Tuesday, June 27, 2017

antoine winfield

We have already established with pretty good detail that Rick Spielman’s decision to release veteran cornerback, and locker room leader, Antoine Winfield was not a popular one when it came to the fan base.

As it turns out, according to NFL Network‘s Ian Rappaport, the move did not sit well with some “Vikings people” within Winter Park either.

One person told Rappaport that “It’s a move backwards” and he says some “aren’t thrilled” with Spielman’s decision.

I feel like I’ve already beat this topic to death, but I would still like to note that as of Thursday afternoon right tackles Sebastian Vollmer and Andre Smith remain unsigned, which is significant because the decision to break their budget for Phil Loadholt was cited as a reason for Winfield’s abrupt departure.  In fact, other decent offensive tackles are currently available such as Jake Long and Eric Winston, not to mention the many options available in the upcoming NFL Draft.

Rick Spielman has a reputation in Minnesota for letting the market establish itself before making hasty, big-money decisions so it was surprising to see him cave to Loadholt’s demands even if the player was threatening to join the division rival Chicago Bears.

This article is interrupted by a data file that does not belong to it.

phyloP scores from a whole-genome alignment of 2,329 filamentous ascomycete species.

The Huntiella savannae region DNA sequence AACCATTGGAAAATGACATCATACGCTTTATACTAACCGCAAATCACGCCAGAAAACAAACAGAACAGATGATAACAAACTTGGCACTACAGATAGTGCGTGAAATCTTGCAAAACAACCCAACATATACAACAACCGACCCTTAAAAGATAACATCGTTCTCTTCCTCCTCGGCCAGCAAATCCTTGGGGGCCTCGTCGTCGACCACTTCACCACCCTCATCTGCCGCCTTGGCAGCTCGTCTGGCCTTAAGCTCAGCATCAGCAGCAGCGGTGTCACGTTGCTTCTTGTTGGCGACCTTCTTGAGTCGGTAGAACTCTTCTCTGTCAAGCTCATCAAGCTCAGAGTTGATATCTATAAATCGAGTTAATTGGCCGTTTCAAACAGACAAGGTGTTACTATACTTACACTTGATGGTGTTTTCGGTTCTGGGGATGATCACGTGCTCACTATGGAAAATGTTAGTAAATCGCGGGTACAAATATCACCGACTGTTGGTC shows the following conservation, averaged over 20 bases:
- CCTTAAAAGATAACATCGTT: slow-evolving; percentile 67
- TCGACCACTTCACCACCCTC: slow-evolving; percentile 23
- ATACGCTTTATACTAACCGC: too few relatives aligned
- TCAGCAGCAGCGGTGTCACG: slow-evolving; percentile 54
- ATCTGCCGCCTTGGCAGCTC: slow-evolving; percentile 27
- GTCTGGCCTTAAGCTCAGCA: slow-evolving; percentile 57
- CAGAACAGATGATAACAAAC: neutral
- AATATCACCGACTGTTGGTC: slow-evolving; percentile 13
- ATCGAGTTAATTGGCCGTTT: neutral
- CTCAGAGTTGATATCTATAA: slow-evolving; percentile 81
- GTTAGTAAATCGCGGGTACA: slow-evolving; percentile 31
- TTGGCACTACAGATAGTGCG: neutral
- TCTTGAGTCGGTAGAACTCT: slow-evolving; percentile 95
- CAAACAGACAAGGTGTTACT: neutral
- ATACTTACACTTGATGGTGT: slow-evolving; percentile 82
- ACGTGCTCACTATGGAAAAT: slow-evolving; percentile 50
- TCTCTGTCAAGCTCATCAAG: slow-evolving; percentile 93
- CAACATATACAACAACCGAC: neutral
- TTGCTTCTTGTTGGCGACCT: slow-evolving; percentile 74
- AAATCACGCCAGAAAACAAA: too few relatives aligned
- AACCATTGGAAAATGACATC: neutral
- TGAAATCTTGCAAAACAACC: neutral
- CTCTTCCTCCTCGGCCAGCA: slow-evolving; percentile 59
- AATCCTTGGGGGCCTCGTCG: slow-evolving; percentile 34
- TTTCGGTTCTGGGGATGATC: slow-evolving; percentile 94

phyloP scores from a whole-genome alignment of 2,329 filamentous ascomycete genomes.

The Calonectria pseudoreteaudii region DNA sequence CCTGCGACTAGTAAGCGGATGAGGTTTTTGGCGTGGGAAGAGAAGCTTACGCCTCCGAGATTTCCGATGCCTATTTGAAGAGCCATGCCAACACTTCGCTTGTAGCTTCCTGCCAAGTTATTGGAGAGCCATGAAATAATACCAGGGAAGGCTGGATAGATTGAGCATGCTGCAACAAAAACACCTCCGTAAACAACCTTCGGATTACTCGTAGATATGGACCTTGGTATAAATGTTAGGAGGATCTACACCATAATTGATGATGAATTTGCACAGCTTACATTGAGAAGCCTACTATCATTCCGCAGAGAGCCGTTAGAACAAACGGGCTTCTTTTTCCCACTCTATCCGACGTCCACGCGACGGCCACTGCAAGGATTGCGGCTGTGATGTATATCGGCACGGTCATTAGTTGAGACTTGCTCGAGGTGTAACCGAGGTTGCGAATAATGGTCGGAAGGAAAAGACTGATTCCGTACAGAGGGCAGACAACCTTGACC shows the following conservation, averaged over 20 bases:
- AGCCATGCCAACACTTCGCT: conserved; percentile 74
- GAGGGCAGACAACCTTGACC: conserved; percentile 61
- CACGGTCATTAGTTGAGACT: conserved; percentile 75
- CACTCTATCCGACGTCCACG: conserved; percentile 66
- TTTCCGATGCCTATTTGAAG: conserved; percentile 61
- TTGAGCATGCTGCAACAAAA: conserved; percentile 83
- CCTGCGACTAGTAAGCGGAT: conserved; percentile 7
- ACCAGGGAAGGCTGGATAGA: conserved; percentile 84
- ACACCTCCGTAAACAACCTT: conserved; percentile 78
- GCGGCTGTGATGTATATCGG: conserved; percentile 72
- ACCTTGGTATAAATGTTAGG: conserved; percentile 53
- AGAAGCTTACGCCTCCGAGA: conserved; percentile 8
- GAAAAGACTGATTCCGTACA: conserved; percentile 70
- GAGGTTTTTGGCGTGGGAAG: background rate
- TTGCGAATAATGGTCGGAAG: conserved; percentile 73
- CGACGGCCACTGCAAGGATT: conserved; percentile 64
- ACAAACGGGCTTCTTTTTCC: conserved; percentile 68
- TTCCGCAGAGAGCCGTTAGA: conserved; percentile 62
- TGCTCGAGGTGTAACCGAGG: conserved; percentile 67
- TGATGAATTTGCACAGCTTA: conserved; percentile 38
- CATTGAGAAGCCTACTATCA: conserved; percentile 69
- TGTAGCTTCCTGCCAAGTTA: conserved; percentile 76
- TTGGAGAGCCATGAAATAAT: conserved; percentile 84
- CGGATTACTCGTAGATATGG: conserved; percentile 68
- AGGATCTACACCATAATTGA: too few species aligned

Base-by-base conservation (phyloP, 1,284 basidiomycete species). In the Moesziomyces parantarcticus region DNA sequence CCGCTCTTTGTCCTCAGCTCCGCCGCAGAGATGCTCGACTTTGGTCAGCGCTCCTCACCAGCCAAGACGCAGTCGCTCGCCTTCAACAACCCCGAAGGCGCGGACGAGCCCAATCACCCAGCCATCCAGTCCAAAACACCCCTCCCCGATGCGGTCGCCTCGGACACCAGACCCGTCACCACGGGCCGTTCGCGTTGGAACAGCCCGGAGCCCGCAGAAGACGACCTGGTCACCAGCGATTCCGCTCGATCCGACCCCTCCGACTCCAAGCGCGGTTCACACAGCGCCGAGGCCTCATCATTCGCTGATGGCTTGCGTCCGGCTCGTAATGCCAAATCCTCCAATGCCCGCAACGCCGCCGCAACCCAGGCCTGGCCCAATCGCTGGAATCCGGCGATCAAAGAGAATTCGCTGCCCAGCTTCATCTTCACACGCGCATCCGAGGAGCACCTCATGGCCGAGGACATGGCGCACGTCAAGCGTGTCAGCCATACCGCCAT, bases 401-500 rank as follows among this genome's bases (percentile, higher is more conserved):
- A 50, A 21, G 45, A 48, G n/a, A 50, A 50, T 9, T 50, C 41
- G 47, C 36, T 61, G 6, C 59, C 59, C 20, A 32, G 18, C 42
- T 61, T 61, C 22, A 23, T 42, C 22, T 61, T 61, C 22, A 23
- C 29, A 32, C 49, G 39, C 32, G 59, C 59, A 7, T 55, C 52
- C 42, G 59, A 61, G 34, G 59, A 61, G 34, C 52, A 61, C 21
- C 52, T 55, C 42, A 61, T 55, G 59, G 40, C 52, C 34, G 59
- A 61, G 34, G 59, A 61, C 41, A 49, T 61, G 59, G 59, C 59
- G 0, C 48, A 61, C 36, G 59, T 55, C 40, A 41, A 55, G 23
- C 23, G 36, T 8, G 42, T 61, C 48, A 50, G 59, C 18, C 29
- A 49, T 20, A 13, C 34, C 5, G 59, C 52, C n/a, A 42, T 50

However, recent events are making me wonder if Spielman isn’t overvaluing the players he has had a hand in bringing to Minnesota.  The most recent evidence of this is that the Vikings quickly snatched receiver Jerome Simpson to a one year deal worth $2.1 million.  Not only is that a raise from his 2012 salary of $2 million, but Spielman gave Simpson a $500,000 signing bonus, and a $250,000 workout bonus, according to 1500 ESPN.  The Vikings are betting on Simpson staying healthy (he did pass his physical) and producing far more significantly than he did last season.

Simpson’s pay day comes despite the fact that he never produced more than 50 receiving yards in any game last season and has caught the same amount of touchdown passes from Christian Ponder as I have:  zero.

It is not a huge surprise that fans aren’t a fan of Rick Spielman’s approach to free agency, as he is usually going to shy away from the splashy instant gratification moves that fans love to see, but his decision to cut Winfield is putting everything else he does under a microscope and doing the math to see just why exactly his plan had to involve that questionable decision.

And, according to Rappaport’s report, some within Winter Park are looking pretty closely themselves.

“Look forward to the Draft.”

“Look forward to the Draft.”

“Look forward to the Draft.”

I have to keep repeating these words to myself through these opening days of free agency because, to be honest, I am not really enjoying myself so far.  The latest bit of information, which I buried in my previous post but will highlight seperately here, is sure to cause some excitement from Vikings fans because of the name value.